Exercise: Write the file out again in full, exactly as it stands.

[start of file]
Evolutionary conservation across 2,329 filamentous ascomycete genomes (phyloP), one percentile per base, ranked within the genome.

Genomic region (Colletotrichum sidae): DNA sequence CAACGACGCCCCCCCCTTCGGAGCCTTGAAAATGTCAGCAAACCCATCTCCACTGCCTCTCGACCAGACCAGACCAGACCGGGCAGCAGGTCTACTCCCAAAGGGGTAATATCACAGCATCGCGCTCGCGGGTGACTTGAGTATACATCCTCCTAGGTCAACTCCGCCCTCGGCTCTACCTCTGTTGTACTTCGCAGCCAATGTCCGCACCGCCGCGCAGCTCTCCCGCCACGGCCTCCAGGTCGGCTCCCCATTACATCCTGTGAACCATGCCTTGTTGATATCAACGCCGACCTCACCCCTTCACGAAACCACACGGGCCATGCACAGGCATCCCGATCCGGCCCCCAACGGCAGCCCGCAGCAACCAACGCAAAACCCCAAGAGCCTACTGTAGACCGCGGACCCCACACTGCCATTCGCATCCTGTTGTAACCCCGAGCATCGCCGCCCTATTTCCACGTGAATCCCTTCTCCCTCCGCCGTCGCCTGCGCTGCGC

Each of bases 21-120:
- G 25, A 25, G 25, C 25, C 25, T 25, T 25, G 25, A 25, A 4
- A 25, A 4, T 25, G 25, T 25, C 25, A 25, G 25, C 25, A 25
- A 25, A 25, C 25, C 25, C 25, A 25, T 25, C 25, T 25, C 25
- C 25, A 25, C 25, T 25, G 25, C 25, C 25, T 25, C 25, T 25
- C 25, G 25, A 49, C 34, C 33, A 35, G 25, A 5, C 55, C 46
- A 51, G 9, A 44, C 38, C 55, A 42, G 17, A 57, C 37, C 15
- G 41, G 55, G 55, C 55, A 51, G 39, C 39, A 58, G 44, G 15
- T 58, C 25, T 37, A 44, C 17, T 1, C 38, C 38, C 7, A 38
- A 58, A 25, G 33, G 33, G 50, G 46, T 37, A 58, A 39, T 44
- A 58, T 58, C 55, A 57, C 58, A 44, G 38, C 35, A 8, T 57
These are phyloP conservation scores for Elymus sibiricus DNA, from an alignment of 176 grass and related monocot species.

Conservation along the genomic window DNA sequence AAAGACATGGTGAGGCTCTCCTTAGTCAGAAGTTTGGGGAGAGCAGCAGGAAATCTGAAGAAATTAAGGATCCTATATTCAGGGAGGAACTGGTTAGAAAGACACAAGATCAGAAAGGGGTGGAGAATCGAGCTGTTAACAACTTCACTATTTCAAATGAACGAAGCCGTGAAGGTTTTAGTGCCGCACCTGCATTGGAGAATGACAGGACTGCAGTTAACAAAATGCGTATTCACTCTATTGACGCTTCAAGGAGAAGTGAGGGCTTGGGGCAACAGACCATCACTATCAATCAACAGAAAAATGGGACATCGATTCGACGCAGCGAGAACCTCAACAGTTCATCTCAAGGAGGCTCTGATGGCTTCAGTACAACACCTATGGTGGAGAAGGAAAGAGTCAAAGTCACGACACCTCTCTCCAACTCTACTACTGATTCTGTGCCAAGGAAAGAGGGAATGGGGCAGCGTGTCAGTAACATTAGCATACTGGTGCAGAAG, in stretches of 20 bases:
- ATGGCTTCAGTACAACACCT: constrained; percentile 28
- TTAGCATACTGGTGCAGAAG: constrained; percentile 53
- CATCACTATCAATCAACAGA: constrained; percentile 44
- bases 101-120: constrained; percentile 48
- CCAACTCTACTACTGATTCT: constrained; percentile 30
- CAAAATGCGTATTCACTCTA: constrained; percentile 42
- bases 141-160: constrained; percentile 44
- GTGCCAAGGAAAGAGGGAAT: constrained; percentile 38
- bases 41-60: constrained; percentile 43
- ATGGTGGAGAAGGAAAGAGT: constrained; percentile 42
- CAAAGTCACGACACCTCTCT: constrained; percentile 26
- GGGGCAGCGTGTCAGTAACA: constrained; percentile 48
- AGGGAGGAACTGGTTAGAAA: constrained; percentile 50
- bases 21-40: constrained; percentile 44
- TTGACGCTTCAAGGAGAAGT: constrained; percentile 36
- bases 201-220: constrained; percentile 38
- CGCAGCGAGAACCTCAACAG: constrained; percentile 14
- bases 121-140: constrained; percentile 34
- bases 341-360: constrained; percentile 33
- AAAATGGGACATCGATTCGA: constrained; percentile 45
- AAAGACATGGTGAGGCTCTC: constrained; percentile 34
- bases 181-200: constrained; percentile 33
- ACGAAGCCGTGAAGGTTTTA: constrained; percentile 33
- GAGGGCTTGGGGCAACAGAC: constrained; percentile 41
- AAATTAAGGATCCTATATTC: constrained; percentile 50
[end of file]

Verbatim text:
Evolutionary conservation across 2,329 filamentous ascomycete genomes (phyloP), one percentile per base, ranked within the genome.

Genomic region (Colletotrichum sidae): DNA sequence CAACGACGCCCCCCCCTTCGGAGCCTTGAAAATGTCAGCAAACCCATCTCCACTGCCTCTCGACCAGACCAGACCAGACCGGGCAGCAGGTCTACTCCCAAAGGGGTAATATCACAGCATCGCGCTCGCGGGTGACTTGAGTATACATCCTCCTAGGTCAACTCCGCCCTCGGCTCTACCTCTGTTGTACTTCGCAGCCAATGTCCGCACCGCCGCGCAGCTCTCCCGCCACGGCCTCCAGGTCGGCTCCCCATTACATCCTGTGAACCATGCCTTGTTGATATCAACGCCGACCTCACCCCTTCACGAAACCACACGGGCCATGCACAGGCATCCCGATCCGGCCCCCAACGGCAGCCCGCAGCAACCAACGCAAAACCCCAAGAGCCTACTGTAGACCGCGGACCCCACACTGCCATTCGCATCCTGTTGTAACCCCGAGCATCGCCGCCCTATTTCCACGTGAATCCCTTCTCCCTCCGCCGTCGCCTGCGCTGCGC

Each of bases 21-120:
- G 25, A 25, G 25, C 25, C 25, T 25, T 25, G 25, A 25, A 4
- A 25, A 4, T 25, G 25, T 25, C 25, A 25, G 25, C 25, A 25
- A 25, A 25, C 25, C 25, C 25, A 25, T 25, C 25, T 25, C 25
- C 25, A 25, C 25, T 25, G 25, C 25, C 25, T 25, C 25, T 25
- C 25, G 25, A 49, C 34, C 33, A 35, G 25, A 5, C 55, C 46
- A 51, G 9, A 44, C 38, C 55, A 42, G 17, A 57, C 37, C 15
- G 41, G 55, G 55, C 55, A 51, G 39, C 39, A 58, G 44, G 15
- T 58, C 25, T 37, A 44, C 17, T 1, C 38, C 38, C 7, A 38
- A 58, A 25, G 33, G 33, G 50, G 46, T 37, A 58, A 39, T 44
- A 58, T 58, C 55, A 57, C 58, A 44, G 38, C 35, A 8, T 57
These are phyloP conservation scores for Elymus sibiricus DNA, from an alignment of 176 grass and related monocot species.

Conservation along the genomic window DNA sequence AAAGACATGGTGAGGCTCTCCTTAGTCAGAAGTTTGGGGAGAGCAGCAGGAAATCTGAAGAAATTAAGGATCCTATATTCAGGGAGGAACTGGTTAGAAAGACACAAGATCAGAAAGGGGTGGAGAATCGAGCTGTTAACAACTTCACTATTTCAAATGAACGAAGCCGTGAAGGTTTTAGTGCCGCACCTGCATTGGAGAATGACAGGACTGCAGTTAACAAAATGCGTATTCACTCTATTGACGCTTCAAGGAGAAGTGAGGGCTTGGGGCAACAGACCATCACTATCAATCAACAGAAAAATGGGACATCGATTCGACGCAGCGAGAACCTCAACAGTTCATCTCAAGGAGGCTCTGATGGCTTCAGTACAACACCTATGGTGGAGAAGGAAAGAGTCAAAGTCACGACACCTCTCTCCAACTCTACTACTGATTCTGTGCCAAGGAAAGAGGGAATGGGGCAGCGTGTCAGTAACATTAGCATACTGGTGCAGAAG, in stretches of 20 bases:
- ATGGCTTCAGTACAACACCT: constrained; percentile 28
- TTAGCATACTGGTGCAGAAG: constrained; percentile 53
- CATCACTATCAATCAACAGA: constrained; percentile 44
- bases 101-120: constrained; percentile 48
- CCAACTCTACTACTGATTCT: constrained; percentile 30
- CAAAATGCGTATTCACTCTA: constrained; percentile 42
- bases 141-160: constrained; percentile 44
- GTGCCAAGGAAAGAGGGAAT: constrained; percentile 38
- bases 41-60: constrained; percentile 43
- ATGGTGGAGAAGGAAAGAGT: constrained; percentile 42
- CAAAGTCACGACACCTCTCT: constrained; percentile 26
- GGGGCAGCGTGTCAGTAACA: constrained; percentile 48
- AGGGAGGAACTGGTTAGAAA: constrained; percentile 50
- bases 21-40: constrained; percentile 44
- TTGACGCTTCAAGGAGAAGT: constrained; percentile 36
- bases 201-220: constrained; percentile 38
- CGCAGCGAGAACCTCAACAG: constrained; percentile 14
- bases 121-140: constrained; percentile 34
- bases 341-360: constrained; percentile 33
- AAAATGGGACATCGATTCGA: constrained; percentile 45
- AAAGACATGGTGAGGCTCTC: constrained; percentile 34
- bases 181-200: constrained; percentile 33
- ACGAAGCCGTGAAGGTTTTA: constrained; percentile 33
- GAGGGCTTGGGGCAACAGAC: constrained; percentile 41
- AAATTAAGGATCCTATATTC: constrained; percentile 50